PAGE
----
1. An orthopaedic prosthesis including: a tibial bearing configured to be coupled to a tibial tray, the tibial bearing having a platform and a spine extending upwardly from the platform, the spine 5 including medial and lateral sidewalls, and a femoral component configured to articulate with the tibial bearing, the femoral component including a cam box defined by inner medial and lateral sidewalls, in which the inner medial and lateral sidewalls of the cam box are tapered in the transverse plane in the anterior-posterior direction, wherein the medial and 10 lateral sidewalls of the spine are tapered in the transverse plane in the anterior posterior direction, and the platform has a centreline axis defined in the anterior posterior direction when viewed in the transverse plane, and the spine has a longitudinal axis that is angled with respect to the centerline axis of the platform. 15 2. The orthopaedic prosthesis of claim 1, in which the angle between the centerline axis of the platform and the longitudinal axis of the spine is greater than
50. 3. The orthopaedic prosthesis of claim 1 or claim 2, in which the cam box 20 includes an inner anterior wall and a posterior cam, and wherein the inner anterior wall has a width defined between the inner medial sidewall and the inner lateral sidewall, the posterior cam has a width defined between the inner medial sidewall and the inner lateral sidewall, and the width of the inner anterior wall is greater than the width of the posterior cam. 25 4. The orthopaedic prosthesis of claim 3, in which (i) the platform includes an anterior rim, (ii) the spine has a length when viewed in the transverse plane that is defined by a first line segment extending from a medial-lateral centre point of a 30 posterior cam surface of the spine to a medial-lateral centre point of the anterior rim of the platform, I 1/07/14,ag 18075 amended speci pages,24 -25 (iii) the spine has a first width defined by a second line segment orthogonal to and bisecting the first line segment, the second line segment extending from the medial sidewall to the lateral sidewall of the spine, (iv) the spine has a second width defined by a third line segment orthogonal 5 to the first line segment and crossing the first line segment at a point on the first line segment posterior to the second line segment, the third line segment extending from the medial sidewall to the lateral sidewall of the spine, and (v) the first width of the spine is greater than the second width of the spine. 10 5. The orthopaedic prosthesis of claim 4, in which the width of the anterior wall of the cam box of the femoral component is greater than the first width of the spine. 6. The orthopaedic prosthesis of any one of the preceding claims, in which: 15 the spine of the tibial bearing includes a posterior cam surface, the posterior cam surface being convexly curved in the transverse plane, and the posterior cam of the femoral component includes a cam surface configured to initially contact the posterior cam surface of the tibial bearing at a first degree of flexion, the cam surface of the posterior cam being concavely curved in the 20 medial-lateral direction. 7. The orthopaedic prosthesis of claim 5 or claim 6, in which the femoral component is configured to rotate about an axis defined by the spine of the tibia bearing during a range of degrees of flexion greater than the first degree of flexion. 25 8. The orthopaedic prosthesis of claim 1, in which the inner medial sidewall of the cam box contacts the medial sidewall of the spine at a first degree of flexion and the inner lateral sidewall of the cam box contacts the lateral sidewall of the spine at the first degree of flexion. 30 9. The orthopaedic prosthesis of claim 8, in which the first degree of flexion is about 30 0 I 1/07/14,ag 18075 amended speci pages,25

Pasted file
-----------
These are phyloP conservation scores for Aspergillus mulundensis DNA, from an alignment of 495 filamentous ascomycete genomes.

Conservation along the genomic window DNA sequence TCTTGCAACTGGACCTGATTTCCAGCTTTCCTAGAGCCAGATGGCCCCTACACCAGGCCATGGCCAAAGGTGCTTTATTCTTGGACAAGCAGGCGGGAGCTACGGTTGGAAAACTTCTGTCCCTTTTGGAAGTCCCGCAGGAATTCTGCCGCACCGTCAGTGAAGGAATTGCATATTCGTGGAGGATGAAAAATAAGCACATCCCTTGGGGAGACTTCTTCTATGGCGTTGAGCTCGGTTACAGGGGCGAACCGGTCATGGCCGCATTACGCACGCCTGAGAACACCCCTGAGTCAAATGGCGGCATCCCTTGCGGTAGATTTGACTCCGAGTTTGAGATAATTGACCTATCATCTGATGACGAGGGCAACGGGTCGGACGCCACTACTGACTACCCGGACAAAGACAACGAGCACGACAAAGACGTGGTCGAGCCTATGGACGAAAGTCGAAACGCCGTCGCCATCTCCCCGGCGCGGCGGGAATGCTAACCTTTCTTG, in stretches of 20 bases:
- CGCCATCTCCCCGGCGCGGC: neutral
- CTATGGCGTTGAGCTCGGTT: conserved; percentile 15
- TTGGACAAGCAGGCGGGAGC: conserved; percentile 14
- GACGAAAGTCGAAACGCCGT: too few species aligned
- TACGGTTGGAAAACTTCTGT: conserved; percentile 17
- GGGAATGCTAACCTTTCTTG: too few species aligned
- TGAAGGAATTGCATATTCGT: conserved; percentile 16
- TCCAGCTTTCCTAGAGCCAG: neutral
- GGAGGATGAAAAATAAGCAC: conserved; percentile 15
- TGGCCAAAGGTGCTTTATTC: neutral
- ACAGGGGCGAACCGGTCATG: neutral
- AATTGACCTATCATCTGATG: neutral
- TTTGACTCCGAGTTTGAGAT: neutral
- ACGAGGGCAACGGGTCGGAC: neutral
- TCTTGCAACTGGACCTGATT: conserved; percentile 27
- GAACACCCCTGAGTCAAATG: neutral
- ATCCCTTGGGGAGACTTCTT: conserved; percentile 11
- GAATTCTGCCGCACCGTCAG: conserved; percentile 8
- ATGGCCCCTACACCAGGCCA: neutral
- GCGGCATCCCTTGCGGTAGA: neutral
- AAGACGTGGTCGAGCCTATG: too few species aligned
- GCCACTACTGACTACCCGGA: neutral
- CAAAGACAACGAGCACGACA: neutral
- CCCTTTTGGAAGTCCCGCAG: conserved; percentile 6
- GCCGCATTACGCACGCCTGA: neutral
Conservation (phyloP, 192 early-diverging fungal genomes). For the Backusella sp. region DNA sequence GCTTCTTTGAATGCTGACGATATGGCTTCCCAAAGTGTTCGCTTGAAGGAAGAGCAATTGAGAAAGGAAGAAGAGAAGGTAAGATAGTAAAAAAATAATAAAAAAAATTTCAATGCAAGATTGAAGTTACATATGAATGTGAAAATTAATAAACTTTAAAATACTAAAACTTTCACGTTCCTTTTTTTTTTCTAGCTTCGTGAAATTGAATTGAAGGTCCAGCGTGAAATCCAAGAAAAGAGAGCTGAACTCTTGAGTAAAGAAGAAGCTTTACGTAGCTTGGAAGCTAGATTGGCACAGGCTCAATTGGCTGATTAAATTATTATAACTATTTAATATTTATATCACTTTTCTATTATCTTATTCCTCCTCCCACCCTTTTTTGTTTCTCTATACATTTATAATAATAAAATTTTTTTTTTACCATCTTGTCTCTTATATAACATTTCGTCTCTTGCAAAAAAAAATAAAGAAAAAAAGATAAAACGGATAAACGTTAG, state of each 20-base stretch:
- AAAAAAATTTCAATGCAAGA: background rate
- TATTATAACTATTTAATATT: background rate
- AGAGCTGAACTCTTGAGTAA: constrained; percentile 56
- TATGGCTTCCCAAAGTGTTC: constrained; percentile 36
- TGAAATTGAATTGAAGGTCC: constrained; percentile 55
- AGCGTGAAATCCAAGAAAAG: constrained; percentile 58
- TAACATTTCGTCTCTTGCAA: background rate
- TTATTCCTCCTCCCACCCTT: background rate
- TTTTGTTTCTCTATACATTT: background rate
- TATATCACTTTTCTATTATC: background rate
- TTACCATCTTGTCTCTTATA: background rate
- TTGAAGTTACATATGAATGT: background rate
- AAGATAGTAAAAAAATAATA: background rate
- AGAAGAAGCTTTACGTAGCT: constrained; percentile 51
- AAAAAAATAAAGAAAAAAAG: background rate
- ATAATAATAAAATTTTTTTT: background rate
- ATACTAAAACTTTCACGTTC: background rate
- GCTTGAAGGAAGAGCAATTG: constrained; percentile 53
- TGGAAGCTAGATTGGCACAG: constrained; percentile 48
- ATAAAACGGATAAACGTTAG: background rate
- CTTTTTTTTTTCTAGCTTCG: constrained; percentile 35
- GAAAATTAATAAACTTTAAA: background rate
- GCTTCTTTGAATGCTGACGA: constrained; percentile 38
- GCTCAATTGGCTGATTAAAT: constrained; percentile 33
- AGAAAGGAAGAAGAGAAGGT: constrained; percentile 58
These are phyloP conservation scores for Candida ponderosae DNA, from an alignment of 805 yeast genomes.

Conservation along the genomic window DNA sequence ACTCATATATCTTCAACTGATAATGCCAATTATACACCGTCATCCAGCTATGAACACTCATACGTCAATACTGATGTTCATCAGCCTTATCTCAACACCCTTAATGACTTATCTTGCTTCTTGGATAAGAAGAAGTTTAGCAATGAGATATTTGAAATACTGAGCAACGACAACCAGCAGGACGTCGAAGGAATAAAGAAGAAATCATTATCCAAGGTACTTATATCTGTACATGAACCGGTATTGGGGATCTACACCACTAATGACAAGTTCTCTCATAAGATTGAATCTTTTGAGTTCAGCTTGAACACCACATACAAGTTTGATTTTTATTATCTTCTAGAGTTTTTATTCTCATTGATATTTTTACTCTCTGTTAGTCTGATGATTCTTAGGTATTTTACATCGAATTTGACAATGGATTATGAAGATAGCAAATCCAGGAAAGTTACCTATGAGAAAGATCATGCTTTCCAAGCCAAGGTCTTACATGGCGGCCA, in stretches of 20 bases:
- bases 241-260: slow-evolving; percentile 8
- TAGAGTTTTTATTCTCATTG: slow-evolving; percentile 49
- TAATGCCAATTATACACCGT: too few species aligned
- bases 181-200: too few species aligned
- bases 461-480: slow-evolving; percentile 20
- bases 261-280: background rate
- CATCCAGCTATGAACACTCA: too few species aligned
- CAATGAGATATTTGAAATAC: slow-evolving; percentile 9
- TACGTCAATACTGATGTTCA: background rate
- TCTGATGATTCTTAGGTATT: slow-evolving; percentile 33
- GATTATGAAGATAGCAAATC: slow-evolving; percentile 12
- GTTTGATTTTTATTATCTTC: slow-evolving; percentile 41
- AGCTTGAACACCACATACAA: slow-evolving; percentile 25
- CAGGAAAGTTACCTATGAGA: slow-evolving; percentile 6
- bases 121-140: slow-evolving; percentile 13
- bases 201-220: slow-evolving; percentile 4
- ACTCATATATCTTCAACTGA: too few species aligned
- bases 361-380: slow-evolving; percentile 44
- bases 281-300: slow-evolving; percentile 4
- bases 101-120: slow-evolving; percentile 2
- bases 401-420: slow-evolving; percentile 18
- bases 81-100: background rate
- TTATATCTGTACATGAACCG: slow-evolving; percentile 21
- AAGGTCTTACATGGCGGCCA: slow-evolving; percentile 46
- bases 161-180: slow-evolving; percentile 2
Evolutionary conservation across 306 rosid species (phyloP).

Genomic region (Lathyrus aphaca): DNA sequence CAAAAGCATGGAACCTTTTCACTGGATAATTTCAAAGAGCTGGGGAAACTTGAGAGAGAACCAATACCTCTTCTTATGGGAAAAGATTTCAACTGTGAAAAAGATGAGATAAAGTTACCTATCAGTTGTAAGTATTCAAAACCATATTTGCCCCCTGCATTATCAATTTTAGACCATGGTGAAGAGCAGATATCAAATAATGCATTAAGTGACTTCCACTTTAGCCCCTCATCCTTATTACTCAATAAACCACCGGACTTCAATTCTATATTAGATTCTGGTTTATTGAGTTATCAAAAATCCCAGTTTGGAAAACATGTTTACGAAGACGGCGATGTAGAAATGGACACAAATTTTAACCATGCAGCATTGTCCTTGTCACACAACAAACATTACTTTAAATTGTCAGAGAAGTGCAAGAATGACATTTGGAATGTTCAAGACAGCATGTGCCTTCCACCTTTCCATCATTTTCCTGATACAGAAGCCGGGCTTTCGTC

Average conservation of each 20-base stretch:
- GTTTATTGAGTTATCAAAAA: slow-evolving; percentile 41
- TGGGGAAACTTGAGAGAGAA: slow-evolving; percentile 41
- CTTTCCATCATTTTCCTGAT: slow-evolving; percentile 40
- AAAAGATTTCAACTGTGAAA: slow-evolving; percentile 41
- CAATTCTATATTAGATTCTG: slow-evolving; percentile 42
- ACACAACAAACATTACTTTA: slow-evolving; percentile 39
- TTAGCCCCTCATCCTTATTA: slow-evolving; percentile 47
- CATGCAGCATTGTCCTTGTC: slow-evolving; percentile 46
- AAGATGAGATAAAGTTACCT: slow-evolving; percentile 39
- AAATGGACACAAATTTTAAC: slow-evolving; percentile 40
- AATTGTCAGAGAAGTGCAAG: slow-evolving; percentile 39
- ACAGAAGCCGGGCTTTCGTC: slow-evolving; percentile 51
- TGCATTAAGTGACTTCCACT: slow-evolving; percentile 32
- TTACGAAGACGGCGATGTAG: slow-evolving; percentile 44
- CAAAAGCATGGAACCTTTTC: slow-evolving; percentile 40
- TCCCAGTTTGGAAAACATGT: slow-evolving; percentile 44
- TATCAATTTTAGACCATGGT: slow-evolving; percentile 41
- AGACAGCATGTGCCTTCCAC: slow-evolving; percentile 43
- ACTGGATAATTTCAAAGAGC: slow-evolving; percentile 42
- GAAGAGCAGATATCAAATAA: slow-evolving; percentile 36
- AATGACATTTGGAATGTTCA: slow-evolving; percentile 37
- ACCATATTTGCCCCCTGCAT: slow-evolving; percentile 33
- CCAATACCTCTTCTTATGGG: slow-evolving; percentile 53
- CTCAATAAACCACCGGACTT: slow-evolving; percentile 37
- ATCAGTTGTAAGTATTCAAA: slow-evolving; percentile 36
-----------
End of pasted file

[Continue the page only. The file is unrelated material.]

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DK2143403T3 (en) 2014-05-05